|Image by Edith Dohmen|
The amount and intensity of denigration the bloggers (nearly all women) recounted was heartbreaking: snide jokes, insensitive "advice", exclusion: an Artesian well of pain, endlessly flowing, often pumped and bottled by family.
The poster at left, by Dutch fashion stylist Edith Dohmen, is from her series, "Musthaves in fashion", retrieved from her blog, Style Has No Size.
I eat up the size-positive material out there, pun intended. When I see a voluptuous woman in a body-hugging red dress, I beam at her. Sorry if I seem judgmental; it's just such a relief to not see women castigated for their size.
But then, I asked myself, is there a limit to saying any body size is OK?
Being overweight (at least up to the point of Stage One obesity) will not affect mortality, according to a widely-reported study published in the Journal of the American Medical Association (JAMA). (Readers of the NYT's article on the study note some flaws in the methodology.)
However, when a moderately-to-severely obese woman hits late adulthood, she faces a reckoning. She is at increased risk for many illnesses and conditions, faces decreased mobility, and might endure minor but uncomfortable annoyances like chafing. Whether the reasons attach to lifestyle, genetics, or medical issues, a woman can hit her 50s or 60s carrying considerable extra weight.
One day, such a woman might say, that's it, I've had enough.
I'd like you to meet her.
My friend, Connie, has lost over 150 lbs.—over half her heaviest weight—in about two years.
When we met, she had dropped 100-plus lbs. by eating consciously, but her history of knee problems made her skeptical about exercise. We discussed how she might edge into brief walks; she was also inspired by her daughter, a marathon runner.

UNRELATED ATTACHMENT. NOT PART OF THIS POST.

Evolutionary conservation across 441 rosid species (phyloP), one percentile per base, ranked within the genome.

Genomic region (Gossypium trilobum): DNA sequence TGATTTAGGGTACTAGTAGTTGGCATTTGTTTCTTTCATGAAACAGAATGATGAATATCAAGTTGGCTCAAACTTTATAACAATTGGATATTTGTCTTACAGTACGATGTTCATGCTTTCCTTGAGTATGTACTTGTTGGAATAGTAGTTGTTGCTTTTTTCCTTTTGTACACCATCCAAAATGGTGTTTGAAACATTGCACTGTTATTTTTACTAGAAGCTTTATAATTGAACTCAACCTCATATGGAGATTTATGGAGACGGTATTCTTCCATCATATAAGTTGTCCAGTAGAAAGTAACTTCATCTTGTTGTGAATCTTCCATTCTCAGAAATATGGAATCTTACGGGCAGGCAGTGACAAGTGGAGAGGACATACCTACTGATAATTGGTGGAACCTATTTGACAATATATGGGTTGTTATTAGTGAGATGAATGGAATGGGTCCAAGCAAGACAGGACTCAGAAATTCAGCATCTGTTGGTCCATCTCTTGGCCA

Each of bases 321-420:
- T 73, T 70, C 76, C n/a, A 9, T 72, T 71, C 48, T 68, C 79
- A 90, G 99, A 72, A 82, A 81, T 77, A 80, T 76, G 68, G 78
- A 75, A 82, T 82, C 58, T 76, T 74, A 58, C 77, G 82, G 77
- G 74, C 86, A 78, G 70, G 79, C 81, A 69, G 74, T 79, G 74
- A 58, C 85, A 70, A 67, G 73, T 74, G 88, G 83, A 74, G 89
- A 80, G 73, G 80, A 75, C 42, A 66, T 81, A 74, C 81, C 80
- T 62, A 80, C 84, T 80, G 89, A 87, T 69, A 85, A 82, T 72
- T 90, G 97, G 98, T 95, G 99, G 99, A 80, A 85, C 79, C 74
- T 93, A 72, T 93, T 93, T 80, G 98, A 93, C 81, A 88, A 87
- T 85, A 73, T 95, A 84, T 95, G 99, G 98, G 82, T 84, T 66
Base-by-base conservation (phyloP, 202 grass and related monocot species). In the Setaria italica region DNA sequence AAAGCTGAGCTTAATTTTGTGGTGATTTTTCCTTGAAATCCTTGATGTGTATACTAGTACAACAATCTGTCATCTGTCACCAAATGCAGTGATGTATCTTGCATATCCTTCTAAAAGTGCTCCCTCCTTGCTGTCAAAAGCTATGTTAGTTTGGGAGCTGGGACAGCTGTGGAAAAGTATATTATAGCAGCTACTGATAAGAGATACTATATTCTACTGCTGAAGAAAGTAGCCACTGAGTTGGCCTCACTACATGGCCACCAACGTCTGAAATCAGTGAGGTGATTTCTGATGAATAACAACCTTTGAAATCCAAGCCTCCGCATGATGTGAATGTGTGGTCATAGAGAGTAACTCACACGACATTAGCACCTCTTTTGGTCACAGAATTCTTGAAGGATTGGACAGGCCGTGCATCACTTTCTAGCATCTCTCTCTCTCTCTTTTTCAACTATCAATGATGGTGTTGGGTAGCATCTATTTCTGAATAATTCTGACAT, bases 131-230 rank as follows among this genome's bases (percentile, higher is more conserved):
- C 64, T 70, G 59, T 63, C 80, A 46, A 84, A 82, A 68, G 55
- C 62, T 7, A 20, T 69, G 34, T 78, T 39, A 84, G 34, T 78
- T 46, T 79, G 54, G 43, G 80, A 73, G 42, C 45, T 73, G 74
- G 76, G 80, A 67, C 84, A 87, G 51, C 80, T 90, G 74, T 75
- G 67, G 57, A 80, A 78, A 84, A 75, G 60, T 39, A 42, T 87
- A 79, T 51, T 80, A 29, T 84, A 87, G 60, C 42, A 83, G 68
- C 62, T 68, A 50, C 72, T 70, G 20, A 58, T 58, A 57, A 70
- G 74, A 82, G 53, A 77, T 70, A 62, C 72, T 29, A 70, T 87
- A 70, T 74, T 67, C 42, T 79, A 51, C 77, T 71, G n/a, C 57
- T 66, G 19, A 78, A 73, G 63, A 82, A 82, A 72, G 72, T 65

She's now walking for nearly two hours most days, dividing time between early morning at her company's gym and using the stairs, and after work in her neighbourhood. (Yes, she works full time, and then some!)
We have pondered the process of casting off shame, despair and self-loathing; she is funny, insightful, committed. We have celebrated the ability to wear out your dog or just stay outdoors on a beautiful day. Her knees are fine.
An avid cook, Connie swapped out some recipes for healthier versions and rarely even tastes the rich desserts she used to enjoy. Like me, she logs her calories and plans for treats like a Girls' Night Out, but she does not follow a specific diet, just "lavish on the vegetables and lowish on the carbs".
She says her journey was not about vanity, but rather about health; she felt that if she stayed so heavy she would truly jeopardize her time left. (But she looks pretty cute in her new jeans, about seven sizes smaller!) Her favourite new accessory is her Fitbit.
When I asked to tell her story, she at first demurred, saying lots of people have done it. And in fact, I have other friends who have achieved triple-digit losses. But I also know some men and women who have not yet summoned their intention, and are even gaining as the years roll on and they think they're too old to change so deeply.
Connie attained her goal without a personal trainer, meetings, diet books or supplements, not that there is anything wrong with those supports. She just made her choice and got on with it.
I am deeply grateful that she did.
Ta-da! Here she is— and this photo is a gift, because she's humble and low-key. ("But Connie", I begged, "how else will people know you're a real person?") She's chic in an orange quilted jacket and black jeans,but what's more important is that Connie can walk about in that jacket for hours, without feeling exhausted.
That a plushly-curved woman in a mini feels good about herself, I like. I applaud campaigns that show women of all sizes and shapes, and fashion writers who speak against the cult of super-skinny. I wish people wouldn't beat up themselves or others about weight.
But at the farthest reaches of the scale, where the body has a struggle sustaining vitality, I hope a post-50 woman takes herself in hand, and loves herself enough to step on the road of change.